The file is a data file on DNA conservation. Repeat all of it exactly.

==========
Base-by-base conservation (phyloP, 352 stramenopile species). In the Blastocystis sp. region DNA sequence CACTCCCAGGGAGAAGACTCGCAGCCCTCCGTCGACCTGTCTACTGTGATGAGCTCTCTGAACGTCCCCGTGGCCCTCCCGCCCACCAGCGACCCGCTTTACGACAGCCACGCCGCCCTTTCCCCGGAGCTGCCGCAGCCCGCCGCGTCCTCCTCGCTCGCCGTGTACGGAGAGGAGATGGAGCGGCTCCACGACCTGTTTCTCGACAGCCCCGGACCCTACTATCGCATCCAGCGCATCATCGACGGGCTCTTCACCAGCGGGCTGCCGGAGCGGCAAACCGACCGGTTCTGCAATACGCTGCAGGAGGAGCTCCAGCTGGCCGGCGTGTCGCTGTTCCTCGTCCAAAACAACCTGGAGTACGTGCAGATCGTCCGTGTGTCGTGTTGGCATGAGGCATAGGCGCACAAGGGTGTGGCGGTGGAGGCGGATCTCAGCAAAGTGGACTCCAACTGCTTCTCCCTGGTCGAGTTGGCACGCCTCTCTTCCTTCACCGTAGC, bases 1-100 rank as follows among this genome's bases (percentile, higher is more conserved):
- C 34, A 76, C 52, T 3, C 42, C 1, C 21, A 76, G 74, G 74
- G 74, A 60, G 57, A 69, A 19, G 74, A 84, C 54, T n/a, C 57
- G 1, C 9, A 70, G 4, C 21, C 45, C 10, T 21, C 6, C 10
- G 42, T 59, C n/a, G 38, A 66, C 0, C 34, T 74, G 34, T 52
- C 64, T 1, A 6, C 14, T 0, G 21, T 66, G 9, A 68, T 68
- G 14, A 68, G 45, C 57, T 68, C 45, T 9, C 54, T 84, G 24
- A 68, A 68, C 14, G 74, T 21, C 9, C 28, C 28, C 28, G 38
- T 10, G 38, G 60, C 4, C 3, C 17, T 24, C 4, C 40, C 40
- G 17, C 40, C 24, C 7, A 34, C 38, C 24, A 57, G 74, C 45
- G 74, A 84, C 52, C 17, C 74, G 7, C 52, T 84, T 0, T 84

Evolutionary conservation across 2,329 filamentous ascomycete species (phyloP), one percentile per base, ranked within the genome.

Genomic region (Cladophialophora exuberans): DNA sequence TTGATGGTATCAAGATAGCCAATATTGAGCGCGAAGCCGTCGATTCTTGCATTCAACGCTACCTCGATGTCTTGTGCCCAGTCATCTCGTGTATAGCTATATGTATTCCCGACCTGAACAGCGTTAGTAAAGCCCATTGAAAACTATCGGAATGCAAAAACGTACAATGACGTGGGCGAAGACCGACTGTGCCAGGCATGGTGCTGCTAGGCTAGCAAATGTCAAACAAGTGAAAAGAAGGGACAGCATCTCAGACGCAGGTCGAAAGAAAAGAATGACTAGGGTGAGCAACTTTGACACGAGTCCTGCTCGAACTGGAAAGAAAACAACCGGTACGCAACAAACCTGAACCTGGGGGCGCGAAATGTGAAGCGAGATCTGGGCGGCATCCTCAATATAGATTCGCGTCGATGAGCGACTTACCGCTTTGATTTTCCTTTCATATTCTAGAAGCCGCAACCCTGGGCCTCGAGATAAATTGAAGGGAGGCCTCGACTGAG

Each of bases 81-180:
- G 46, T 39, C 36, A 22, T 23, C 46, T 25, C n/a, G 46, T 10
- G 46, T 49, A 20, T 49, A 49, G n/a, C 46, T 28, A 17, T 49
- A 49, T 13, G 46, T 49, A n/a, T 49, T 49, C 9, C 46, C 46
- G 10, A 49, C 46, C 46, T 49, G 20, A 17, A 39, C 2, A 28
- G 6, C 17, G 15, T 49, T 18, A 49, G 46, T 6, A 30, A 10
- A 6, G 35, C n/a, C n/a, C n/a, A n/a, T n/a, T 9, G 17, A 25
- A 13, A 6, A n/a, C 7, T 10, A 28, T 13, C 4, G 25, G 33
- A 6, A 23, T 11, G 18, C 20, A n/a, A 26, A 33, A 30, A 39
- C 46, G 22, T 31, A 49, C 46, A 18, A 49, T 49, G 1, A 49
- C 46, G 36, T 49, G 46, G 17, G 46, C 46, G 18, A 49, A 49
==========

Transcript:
Base-by-base conservation (phyloP, 352 stramenopile species). In the Blastocystis sp. region DNA sequence CACTCCCAGGGAGAAGACTCGCAGCCCTCCGTCGACCTGTCTACTGTGATGAGCTCTCTGAACGTCCCCGTGGCCCTCCCGCCCACCAGCGACCCGCTTTACGACAGCCACGCCGCCCTTTCCCCGGAGCTGCCGCAGCCCGCCGCGTCCTCCTCGCTCGCCGTGTACGGAGAGGAGATGGAGCGGCTCCACGACCTGTTTCTCGACAGCCCCGGACCCTACTATCGCATCCAGCGCATCATCGACGGGCTCTTCACCAGCGGGCTGCCGGAGCGGCAAACCGACCGGTTCTGCAATACGCTGCAGGAGGAGCTCCAGCTGGCCGGCGTGTCGCTGTTCCTCGTCCAAAACAACCTGGAGTACGTGCAGATCGTCCGTGTGTCGTGTTGGCATGAGGCATAGGCGCACAAGGGTGTGGCGGTGGAGGCGGATCTCAGCAAAGTGGACTCCAACTGCTTCTCCCTGGTCGAGTTGGCACGCCTCTCTTCCTTCACCGTAGC, bases 1-100 rank as follows among this genome's bases (percentile, higher is more conserved):
- C 34, A 76, C 52, T 3, C 42, C 1, C 21, A 76, G 74, G 74
- G 74, A 60, G 57, A 69, A 19, G 74, A 84, C 54, T n/a, C 57
- G 1, C 9, A 70, G 4, C 21, C 45, C 10, T 21, C 6, C 10
- G 42, T 59, C n/a, G 38, A 66, C 0, C 34, T 74, G 34, T 52
- C 64, T 1, A 6, C 14, T 0, G 21, T 66, G 9, A 68, T 68
- G 14, A 68, G 45, C 57, T 68, C 45, T 9, C 54, T 84, G 24
- A 68, A 68, C 14, G 74, T 21, C 9, C 28, C 28, C 28, G 38
- T 10, G 38, G 60, C 4, C 3, C 17, T 24, C 4, C 40, C 40
- G 17, C 40, C 24, C 7, A 34, C 38, C 24, A 57, G 74, C 45
- G 74, A 84, C 52, C 17, C 74, G 7, C 52, T 84, T 0, T 84

Evolutionary conservation across 2,329 filamentous ascomycete species (phyloP), one percentile per base, ranked within the genome.

Genomic region (Cladophialophora exuberans): DNA sequence TTGATGGTATCAAGATAGCCAATATTGAGCGCGAAGCCGTCGATTCTTGCATTCAACGCTACCTCGATGTCTTGTGCCCAGTCATCTCGTGTATAGCTATATGTATTCCCGACCTGAACAGCGTTAGTAAAGCCCATTGAAAACTATCGGAATGCAAAAACGTACAATGACGTGGGCGAAGACCGACTGTGCCAGGCATGGTGCTGCTAGGCTAGCAAATGTCAAACAAGTGAAAAGAAGGGACAGCATCTCAGACGCAGGTCGAAAGAAAAGAATGACTAGGGTGAGCAACTTTGACACGAGTCCTGCTCGAACTGGAAAGAAAACAACCGGTACGCAACAAACCTGAACCTGGGGGCGCGAAATGTGAAGCGAGATCTGGGCGGCATCCTCAATATAGATTCGCGTCGATGAGCGACTTACCGCTTTGATTTTCCTTTCATATTCTAGAAGCCGCAACCCTGGGCCTCGAGATAAATTGAAGGGAGGCCTCGACTGAG

Each of bases 81-180:
- G 46, T 39, C 36, A 22, T 23, C 46, T 25, C n/a, G 46, T 10
- G 46, T 49, A 20, T 49, A 49, G n/a, C 46, T 28, A 17, T 49
- A 49, T 13, G 46, T 49, A n/a, T 49, T 49, C 9, C 46, C 46
- G 10, A 49, C 46, C 46, T 49, G 20, A 17, A 39, C 2, A 28
- G 6, C 17, G 15, T 49, T 18, A 49, G 46, T 6, A 30, A 10
- A 6, G 35, C n/a, C n/a, C n/a, A n/a, T n/a, T 9, G 17, A 25
- A 13, A 6, A n/a, C 7, T 10, A 28, T 13, C 4, G 25, G 33
- A 6, A 23, T 11, G 18, C 20, A n/a, A 26, A 33, A 30, A 39
- C 46, G 22, T 31, A 49, C 46, A 18, A 49, T 49, G 1, A 49
- C 46, G 36, T 49, G 46, G 17, G 46, C 46, G 18, A 49, A 49